As you might have read in my last blog, I am currently training for a marathon (Red Kite event in a very hilly part of Wales in late February, what could possibly go wrong?!)
I am as I type in week 4 of my training. So far, so good! Last week, you could argue (and be right) that I might have done a little too much. I really wouldn’t advise what I am going to admit to for even the most experienced runner. Monday, I started the week with a local 5k – a route I run regularly. It was a speed session and I picked up a Strava crown which made my day as you can imagine.
Tuesday, I was joined by a friend at the gym and we worked through our strength/weights plan. It was great to have company making the time really fly by! Later than day, I canicrossed with Bailey and a friend (plus her pooch) running a tempo (more like speedy!) 9k.
Wednesday was my rest day, but I felt the need to move my legs so did a 10k cycle at a very steady pace. Does anyone else suffer from guilt on a rest day? Well I know I do and think this is why I decided to cycle.
Thursday, I was booked onto an event with one of my favourite race organisers; Big Bear Events. Paul who organises the event is clearly a runner and cares about the experience at his races. The idea of the event is that you have 6 hours to run as many laps of the course (usually between 3-4 miles) as you can within the time frame. You can run 1 lap and stop, carry on until the 6 hour time lapses or anything in between. The event last week was at Hicks Lodge and was a 3.7 mile loop. My long run plan for the week was 13 miles so as I set off (with another friend) we agreed to do the required 3 and a bit laps to hit the 13 mile goal and see how we felt. We almost decided to stop at this point, however we were waiting for other friends who were volunteering/racing so we chose to carry on.
7 and a bit laps later, we finished. And guess what? That took us to the marathon distance and for me in my fastest time ever so I now have a new PB of 04:35:17, not too bad for a trail event in the rain whilst only on week 3 of my marathon training. As many of you will know, a marathon is a lot about your mental strength. However, I have done lots of running this year so my body felt comfortable with this. I really wouldn’t recommend setting out to run 26.2 miles if the most you have ever done before is 10 miles for example.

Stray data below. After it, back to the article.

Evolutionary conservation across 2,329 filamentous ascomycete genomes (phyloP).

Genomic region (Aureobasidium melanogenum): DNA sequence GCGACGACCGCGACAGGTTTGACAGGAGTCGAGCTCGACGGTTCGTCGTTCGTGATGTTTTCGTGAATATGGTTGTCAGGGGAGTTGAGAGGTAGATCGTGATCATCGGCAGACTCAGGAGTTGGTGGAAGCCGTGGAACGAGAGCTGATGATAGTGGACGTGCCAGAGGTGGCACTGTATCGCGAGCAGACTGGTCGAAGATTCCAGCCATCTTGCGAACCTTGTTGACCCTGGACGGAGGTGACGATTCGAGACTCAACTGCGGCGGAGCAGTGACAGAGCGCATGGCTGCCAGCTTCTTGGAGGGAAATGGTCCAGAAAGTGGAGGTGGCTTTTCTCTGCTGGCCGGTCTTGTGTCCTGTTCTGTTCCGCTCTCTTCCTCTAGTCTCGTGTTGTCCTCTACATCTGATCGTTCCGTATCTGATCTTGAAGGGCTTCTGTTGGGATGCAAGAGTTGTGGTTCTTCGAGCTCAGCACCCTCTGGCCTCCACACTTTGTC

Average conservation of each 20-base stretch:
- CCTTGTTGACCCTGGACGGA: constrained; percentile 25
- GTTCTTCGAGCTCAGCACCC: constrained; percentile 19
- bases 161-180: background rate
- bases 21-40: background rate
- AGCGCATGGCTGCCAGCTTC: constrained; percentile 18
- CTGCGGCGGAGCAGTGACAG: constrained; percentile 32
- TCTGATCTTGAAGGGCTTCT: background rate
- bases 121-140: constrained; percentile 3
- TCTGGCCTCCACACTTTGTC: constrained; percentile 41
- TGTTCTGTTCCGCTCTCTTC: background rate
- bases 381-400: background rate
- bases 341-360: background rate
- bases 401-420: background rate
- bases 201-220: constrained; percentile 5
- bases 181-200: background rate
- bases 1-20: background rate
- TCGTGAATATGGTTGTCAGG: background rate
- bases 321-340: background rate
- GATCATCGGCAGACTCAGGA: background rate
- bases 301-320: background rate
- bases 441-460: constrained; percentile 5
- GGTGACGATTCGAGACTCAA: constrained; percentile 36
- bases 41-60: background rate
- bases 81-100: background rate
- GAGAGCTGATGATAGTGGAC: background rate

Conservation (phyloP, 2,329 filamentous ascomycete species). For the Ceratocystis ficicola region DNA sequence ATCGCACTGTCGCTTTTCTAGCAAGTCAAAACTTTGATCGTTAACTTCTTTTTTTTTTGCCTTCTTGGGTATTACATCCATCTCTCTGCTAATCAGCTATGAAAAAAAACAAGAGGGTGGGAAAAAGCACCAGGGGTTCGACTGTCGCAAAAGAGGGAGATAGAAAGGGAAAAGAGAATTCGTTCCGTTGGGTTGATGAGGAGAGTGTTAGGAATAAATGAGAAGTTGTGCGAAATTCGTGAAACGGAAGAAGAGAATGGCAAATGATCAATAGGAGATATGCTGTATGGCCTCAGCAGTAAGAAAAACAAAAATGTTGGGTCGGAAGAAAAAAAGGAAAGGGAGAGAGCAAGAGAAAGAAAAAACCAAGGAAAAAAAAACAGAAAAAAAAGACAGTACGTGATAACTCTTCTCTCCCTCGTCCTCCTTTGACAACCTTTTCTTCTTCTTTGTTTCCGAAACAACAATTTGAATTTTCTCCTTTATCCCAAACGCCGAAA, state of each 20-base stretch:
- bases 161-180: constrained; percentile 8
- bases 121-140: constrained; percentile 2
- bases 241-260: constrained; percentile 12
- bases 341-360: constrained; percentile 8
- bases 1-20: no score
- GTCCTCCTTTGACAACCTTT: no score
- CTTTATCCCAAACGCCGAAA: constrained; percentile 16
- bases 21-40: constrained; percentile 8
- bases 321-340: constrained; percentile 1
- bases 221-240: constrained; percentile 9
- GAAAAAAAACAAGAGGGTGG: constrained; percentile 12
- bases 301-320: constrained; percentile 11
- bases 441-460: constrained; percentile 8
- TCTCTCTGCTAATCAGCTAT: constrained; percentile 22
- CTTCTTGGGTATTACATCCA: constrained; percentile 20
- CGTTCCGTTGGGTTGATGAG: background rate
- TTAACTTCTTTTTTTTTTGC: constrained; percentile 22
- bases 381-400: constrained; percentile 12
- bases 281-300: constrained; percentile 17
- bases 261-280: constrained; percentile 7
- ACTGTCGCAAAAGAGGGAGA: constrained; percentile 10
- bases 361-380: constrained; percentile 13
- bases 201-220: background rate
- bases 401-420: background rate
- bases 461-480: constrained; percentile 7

As you can imagine, Friday was an enforced rest day. I felt fine so in the evening, I completed by second strength session of the week to complete that element of my training.
You guessed it, next comes parkrun day. I ran with my 9 year old Finley so we took it steady and enjoyed a social run with fellow parkrunners at our local home parkrun Beeston. At this point, I have done my marathon planned mileage for the week so I should stop there, shouldn’t I? But no, I had committed to my first cross country race since I was at school.
I arrived to the venue a tad nervous. In fact very nervous! I hated cross country at school and now I was about to line up to represent my club, Beeston AC. It was a 5 miler and I did my best qualifying in 4th place to take the final team slot. Our team came in 4th place, only one point between bronze. So definitely not too shabby a first attempt. I will definitely return to cross country, but my main focus at the moment needs to remain this marathon. Otherwise I am in danger of regularly over-training and i’d hated for that to lead to an injury.
Sunday, alongside another friend we organised a charity 5k run. Despite my many miles this week, Bailey (my dog) who is training for the marathon with me hadn’t done many miles. So a speed session it was. This meant I finished fast enough to help with the organising. Best news is that we fundraised over £650 for VICTA. Sunday was 1st December so a great excuse to dress Bailey up as a reindeer and get my own festive kit out too!
Week 4 is off to a good start. A slower recovery 5 miler yesterday and today my strength training. I do not plan on running today, I fear my physio will tell me off otherwise!